Together, we’ve also reached agreements with multiple mortgage servicing companies to create a streamlined and more transparent loss mitigation process. And we also found a great use for lawyers -- I can say that, I used to be one, in fact, I’m still one – I’m a recovering lawyer. Judge Bell recruited 1,200 lawyers in Maryland to act as pro bono attorneys in this fight to save homeowners. (Applause.)
Look, we’ve got a lot of work ahead of us. And frankly, there’s not another State that is better prepared than we are to remind the rest of the country that our best days are still in front of us.
I’m so proud of the groups and so proud of the individuals in this room that have worked through these difficult and tough times for that most important thing that we can do for our country’s future, and that is to strengthen and grow the ranks of our middle-class, to make the dream of home ownership a more likely possibility for more and more people.
We’re a great country because people believe that in America if you work hard and if you play by the rules you can make your children’s lives even better than your own has been.
The question I ask all around our State is this, how many of you firmly believe that you have enjoyed a better quality of life than your parents and grandparents have enjoyed? Raise your hand. Most every hand, right? Okay.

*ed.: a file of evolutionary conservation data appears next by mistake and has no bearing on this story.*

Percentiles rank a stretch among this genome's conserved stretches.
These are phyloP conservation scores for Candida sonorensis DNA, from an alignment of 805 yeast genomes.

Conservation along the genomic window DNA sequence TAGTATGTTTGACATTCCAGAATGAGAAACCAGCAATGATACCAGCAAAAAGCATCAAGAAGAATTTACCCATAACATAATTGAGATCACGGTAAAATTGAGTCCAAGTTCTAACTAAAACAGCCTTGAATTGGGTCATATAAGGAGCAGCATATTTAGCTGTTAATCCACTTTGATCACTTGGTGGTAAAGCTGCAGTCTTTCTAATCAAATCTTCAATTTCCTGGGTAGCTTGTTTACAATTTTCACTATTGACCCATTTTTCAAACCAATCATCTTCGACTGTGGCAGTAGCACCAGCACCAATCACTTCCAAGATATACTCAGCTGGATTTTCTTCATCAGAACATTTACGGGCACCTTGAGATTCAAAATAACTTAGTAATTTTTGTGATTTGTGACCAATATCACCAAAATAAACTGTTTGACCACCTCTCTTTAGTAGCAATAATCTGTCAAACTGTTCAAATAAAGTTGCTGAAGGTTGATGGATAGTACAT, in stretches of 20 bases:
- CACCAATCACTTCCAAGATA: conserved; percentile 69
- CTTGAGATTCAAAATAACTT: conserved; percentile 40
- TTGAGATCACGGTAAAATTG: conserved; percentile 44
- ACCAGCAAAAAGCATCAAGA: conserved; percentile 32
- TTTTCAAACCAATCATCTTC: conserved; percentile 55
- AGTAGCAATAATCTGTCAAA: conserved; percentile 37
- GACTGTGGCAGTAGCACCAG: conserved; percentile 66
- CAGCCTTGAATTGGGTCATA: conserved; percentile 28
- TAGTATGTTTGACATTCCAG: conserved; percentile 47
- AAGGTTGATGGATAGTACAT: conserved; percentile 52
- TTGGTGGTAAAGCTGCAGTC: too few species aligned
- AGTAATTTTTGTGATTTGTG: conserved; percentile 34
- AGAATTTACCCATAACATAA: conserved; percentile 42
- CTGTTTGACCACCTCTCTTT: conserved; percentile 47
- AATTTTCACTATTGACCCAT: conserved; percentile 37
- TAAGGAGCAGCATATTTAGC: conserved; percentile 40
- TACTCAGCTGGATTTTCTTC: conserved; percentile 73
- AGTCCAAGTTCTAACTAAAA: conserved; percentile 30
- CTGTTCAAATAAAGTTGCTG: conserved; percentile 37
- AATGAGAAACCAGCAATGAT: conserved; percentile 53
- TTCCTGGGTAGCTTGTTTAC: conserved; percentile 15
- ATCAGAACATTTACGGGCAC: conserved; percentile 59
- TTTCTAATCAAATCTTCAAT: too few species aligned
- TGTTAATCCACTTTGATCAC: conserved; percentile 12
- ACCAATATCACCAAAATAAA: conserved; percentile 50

Second question, how many of you believe just as firmly that your children and your children’s children will enjoy a better quality of life than you have? Raise your hand. Not quite so many. And, folks, we’re the more optimistic people in this world.
So that’s the biggest challenge we have right now is that fear of fear itself, that somehow maybe our best days aren’t in front of us. But look around this room, look at the dedication in this room, look at the talent in this room, look at the beliefs that bring diverse people together in this room. A belief in the dignity of every individual, a belief in our own responsibility to advance the greater good. And an understanding that we’re all in this together and what we do in our own lifetime does matter.
I look forward to working with you, out of this recession and into a better future for all of our people. Thanks very much.